It is difficult to think and write about anything other than the shooting in the Pittsburgh synagogue. Whereas only a few years ago, we had to worry about violence from foreign countries, now the main concern is violence committed by our own citizens. The massacre at the Tree of Life synagogue is a tipping point for me personally because I know so many people in the Squirrel Hill section of Pittsburgh. All over the world, people go to houses of worship on their Sabbath to find peace, inspiration, and community; it is one of the last places one would expect a deranged individual to shoot people. I am certain I won’t be the only one who will be preoccupied with this massacre the next time I attend a house of worship.

Theories abound as to why there is an escalation of violence in the United States.  I have no ready answers or solutions but want to instead eulogize the people that we lost in the shooting.

Cecil and David Rosenthal, aged 59 and 54, were brothers that lived near the synagogue and often helped out during the services and other activities in the building. Both had intellectual disabilities and were described as inseparable. Chris Schopf, vice president of residential supports for ACHIEVA, an agency that provides support for individuals with disabilities in Pennsylvania, said this about the Rosenthal brothers, “Most of all, they were kind, good people with a strong faith and respect for everyone around.”

Dr. Jerry Rabinowitz, aged 66, was a doctor. People recalled when others were afraid of treating people with HIV, Dr. Rabinowitz would hold their hands without gloves. Always ready to help others, he ran out immediately when he heard gunshots. Family and patients describe him as loving, kind, and compassionate.

Richard Gottfried, 65, was a dentist and active in the congregation. He worked at the Squirrel Hill Medical Center with his wife, who is also a dentist. They were well-known for taking refugees and immigrants as patients.

Sylvan and Bernice Simon, aged 86 and 84, were married in the Tree of Life synagogue in 1956. They were a close couple who were often seen holding hands. People recalled them as being kind to everyone.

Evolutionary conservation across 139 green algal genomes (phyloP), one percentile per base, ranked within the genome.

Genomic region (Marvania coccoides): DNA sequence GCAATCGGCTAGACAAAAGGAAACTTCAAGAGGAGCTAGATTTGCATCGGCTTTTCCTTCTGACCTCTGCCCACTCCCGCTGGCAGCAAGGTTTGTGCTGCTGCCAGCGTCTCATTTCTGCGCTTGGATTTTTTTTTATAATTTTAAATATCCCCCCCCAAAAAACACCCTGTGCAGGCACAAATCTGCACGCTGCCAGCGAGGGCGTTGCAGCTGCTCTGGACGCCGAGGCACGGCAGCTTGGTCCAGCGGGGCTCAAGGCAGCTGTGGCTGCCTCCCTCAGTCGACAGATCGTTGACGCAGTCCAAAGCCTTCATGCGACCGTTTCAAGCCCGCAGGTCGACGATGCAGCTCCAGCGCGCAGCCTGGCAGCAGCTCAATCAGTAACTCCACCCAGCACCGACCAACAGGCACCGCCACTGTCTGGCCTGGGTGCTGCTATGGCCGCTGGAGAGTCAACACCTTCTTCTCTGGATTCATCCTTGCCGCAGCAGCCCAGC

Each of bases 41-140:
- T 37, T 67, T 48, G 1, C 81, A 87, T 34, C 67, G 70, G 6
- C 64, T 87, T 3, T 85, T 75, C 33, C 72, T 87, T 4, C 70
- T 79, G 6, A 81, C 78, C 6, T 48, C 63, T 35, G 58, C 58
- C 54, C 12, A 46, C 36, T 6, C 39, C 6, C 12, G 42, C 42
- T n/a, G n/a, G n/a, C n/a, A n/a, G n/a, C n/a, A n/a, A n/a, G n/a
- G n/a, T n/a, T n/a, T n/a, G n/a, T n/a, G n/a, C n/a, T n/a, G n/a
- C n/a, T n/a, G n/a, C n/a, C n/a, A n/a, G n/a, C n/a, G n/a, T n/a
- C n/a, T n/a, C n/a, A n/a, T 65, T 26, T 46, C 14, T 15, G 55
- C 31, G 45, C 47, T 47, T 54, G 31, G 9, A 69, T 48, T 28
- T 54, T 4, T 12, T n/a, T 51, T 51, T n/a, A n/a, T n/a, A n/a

Irwin Younger, 69, was a small business owner and a kids’ baseball coach. He prayed and volunteered regularly at the synagogue. Irwin was always anxious to make newcomers feel welcomed.

Melvin Wax, 88, was a retired accountant. He always arrived early for services and often led the congregation in the prayers.

Rose Mallinger, 97, was active in the Tree of Life synagogue for six decades. She attended services every weekend and people recalled her humor and intelligence. She was warm and loving and never complained about anything.

Daniel Stein, 71, was retired and attended the synagogue every Saturday. A nephew described him as a great guy with a dry sense of humor.

Joyce Feinberg, 75, was a retired research specialist at the University of Pittsburgh.  Her late husband Stephen taught statistics at nearby Carnegie Mellon University. Joyce and her husband would welcome his students into their home.

These eleven people attending synagogue services had no connection with the gunman. As in all these acts of violence, we lose innocent people senselessly.

When will it stop?

Idelle Kursman is the author of True Mercy, a thriller that covers the issues of autism and the human trafficking crisis. 

Note: From now until November 24th, True Mercy is on sale at Smashwords for only 99 cents! Log onto https://www.smashwords.com/books/view/747954 and enter the coupon code EA37K.